Ability to record your parts into Musescore real time!

• Feb 15, 2012 - 17:20

The feature I'd love to see in MuseScore 2.0 is the ability to record your parts in real time.

I realize it is possible to do this with a different program and then import it as a midi file but it is possible to do this in Finale and Sibelius. This would make the workflow that bit more easier and streamlined.

Please could we have this feature in MuseScore 2.0??


In reply to by xavierjazz

Short version: it's an incredibly complicated task to get usable notation out of a real time MIDI performance, and even in Finale or Sibelius it usually takes more work just to make the results even close to readable (issues like how to spell accidentals, how to represent rhythms that are not played precisely, what to do about multiple voices that are usually present in anything but single note lines, etc).

Not saying it isn't worth considering trying to at least handle the simplest cases some day - being able to click a measure and say "start recording now" so you can build a piece phrase by phrase if you wish, rather than needing to create separate MIDI files and hence separate scores for each passage you want transcribed. But if you're thinking that it would somehow be possible to play a piece of some complexity and have it magically turned into readable notation, that's pretty much not going to happen on *any* program.

In reply to by Marc Sabatella

Hi Marc,

I don't have any un-realistic expectations for this feature. I would be very happy to have something comparable to this feature in Sibelius or Finale etc. This would make the workflow much easier than having to create separate midi files for each part!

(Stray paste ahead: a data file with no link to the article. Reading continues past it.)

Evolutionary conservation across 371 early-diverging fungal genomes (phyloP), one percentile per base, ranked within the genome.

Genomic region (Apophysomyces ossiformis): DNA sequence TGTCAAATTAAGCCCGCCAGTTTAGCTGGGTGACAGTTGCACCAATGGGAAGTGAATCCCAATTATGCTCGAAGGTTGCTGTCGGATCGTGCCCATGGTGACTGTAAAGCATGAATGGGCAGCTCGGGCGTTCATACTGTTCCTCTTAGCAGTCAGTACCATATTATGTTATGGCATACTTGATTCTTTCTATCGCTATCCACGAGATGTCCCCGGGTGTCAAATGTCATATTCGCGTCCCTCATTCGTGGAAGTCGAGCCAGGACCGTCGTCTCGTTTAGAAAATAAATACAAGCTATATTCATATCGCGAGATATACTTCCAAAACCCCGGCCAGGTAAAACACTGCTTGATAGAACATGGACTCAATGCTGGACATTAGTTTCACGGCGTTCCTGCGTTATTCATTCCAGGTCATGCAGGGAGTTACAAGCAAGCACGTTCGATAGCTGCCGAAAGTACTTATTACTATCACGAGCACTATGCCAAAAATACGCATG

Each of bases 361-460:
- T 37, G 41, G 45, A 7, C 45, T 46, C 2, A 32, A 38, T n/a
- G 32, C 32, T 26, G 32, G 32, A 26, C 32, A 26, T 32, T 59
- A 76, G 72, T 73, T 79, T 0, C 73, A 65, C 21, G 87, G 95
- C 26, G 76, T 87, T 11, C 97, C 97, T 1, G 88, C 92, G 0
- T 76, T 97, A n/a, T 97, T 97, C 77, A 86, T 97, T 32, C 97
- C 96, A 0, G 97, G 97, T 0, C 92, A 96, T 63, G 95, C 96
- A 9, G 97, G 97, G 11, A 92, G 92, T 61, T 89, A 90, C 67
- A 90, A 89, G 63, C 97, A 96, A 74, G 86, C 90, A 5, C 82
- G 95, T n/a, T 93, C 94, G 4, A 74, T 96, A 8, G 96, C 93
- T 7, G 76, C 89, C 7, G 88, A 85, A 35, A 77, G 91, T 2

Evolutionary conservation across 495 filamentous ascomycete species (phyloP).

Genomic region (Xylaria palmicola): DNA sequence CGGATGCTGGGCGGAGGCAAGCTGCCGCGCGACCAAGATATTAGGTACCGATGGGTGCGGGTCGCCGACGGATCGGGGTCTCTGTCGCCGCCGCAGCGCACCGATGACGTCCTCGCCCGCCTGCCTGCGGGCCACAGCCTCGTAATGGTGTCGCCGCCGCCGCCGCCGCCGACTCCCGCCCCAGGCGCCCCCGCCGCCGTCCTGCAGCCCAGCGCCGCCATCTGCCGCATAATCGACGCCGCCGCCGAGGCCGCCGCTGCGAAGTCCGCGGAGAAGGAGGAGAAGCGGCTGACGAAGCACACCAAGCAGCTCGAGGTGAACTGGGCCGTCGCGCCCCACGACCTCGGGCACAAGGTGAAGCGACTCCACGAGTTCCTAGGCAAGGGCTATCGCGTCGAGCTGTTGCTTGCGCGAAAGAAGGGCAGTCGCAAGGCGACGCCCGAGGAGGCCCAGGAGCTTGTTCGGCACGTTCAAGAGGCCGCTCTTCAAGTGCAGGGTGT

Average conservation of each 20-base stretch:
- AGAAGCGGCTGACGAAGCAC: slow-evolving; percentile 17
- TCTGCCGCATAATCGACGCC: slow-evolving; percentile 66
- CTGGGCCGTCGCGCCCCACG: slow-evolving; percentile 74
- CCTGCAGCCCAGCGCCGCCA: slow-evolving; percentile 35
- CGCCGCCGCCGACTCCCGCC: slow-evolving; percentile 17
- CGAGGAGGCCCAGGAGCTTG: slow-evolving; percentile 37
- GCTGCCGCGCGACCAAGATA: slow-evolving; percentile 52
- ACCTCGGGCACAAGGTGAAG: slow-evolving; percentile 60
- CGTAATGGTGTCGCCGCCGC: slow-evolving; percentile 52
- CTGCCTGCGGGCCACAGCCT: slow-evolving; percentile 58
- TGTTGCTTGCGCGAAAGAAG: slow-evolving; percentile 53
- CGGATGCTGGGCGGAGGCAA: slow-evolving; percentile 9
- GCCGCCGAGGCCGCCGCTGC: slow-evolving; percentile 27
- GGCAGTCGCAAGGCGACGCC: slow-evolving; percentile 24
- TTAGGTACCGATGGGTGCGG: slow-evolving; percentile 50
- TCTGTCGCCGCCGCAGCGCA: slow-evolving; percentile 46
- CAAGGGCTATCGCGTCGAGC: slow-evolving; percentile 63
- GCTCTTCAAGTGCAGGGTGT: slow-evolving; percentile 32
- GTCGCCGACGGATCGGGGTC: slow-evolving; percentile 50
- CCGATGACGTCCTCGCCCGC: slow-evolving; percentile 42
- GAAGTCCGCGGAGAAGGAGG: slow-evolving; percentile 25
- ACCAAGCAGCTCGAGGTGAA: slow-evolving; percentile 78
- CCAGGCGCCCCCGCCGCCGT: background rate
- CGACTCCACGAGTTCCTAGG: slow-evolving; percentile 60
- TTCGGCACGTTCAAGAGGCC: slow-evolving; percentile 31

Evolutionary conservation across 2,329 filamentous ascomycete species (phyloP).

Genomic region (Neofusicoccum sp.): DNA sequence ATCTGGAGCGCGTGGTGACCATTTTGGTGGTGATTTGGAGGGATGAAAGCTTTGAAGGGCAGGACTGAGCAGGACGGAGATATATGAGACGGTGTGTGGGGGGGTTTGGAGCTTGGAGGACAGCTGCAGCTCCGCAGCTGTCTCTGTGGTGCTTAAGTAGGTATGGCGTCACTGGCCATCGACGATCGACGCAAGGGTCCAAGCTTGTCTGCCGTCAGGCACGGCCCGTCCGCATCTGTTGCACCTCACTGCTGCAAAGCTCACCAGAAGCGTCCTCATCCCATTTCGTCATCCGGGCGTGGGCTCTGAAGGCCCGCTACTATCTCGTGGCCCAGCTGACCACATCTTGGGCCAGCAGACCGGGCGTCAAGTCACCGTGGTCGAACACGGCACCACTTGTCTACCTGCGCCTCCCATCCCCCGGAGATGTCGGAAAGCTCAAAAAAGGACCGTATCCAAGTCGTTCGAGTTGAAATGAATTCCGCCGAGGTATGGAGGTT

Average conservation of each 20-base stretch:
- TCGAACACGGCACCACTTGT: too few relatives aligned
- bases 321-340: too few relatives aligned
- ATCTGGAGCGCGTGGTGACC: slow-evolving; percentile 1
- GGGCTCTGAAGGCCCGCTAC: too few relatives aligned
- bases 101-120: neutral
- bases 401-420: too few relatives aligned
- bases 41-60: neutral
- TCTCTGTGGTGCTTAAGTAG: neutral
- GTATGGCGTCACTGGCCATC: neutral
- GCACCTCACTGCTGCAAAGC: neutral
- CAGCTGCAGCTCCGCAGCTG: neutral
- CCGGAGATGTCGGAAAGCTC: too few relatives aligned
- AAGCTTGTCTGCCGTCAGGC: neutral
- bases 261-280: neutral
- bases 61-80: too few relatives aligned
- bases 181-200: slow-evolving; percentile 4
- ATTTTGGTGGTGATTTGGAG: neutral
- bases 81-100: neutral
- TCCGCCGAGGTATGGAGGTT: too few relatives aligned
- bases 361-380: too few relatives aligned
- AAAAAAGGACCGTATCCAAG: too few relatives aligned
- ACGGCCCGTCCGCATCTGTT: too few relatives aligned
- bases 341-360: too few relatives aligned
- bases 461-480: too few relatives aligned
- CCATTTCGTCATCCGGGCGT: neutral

It would be extremely convenient to be able to be able to create a whole score by playing in each individual part in real time and then go back and do the various edits. Would be even more amazing if there was some automatic transposition feature for instruments in different keys and instruments that sound in a different octave to what's written.

In reply to by dickiefunk

I have used Finale's real-time entry, and have found it not worth the hassle.

You have to be so strict with your playing accuracy that it takes real effort to do this. The only time that it can work is when entering hymntunes with the quantise feature on.

Apart from this it is more efficient to use step time entry with MIDI keyboard in one hand, pressing the duration keys with the other.

Can't speak for Sibelius but I suspect it is the same story.

In reply to by dickiefunk

Automatic transposition for instruments that require it is already present. I don't know if it will be set up for you on MIDI import, since MuseScore doesn't really 'know' what the instruments are, but you can set up the transpositions via staff properties after right clicking.

In reply to by dickiefunk

My introduction to this issue was realtime recording. Musescore changed that. Through the 90'es I used realtime input Cubase Score and Musicator. On a small Atari 1040. For me it just took a little (fun) time to master the necessary skills. I used the computer to record funky stuff anyway :-) When you record realtime you have to be precise, and maybe slower the tempo. We are especially talking about playing the right length of the notes, and be focused on releasing the notes at the right time to avoid overlaps - the rest is keeping time :-)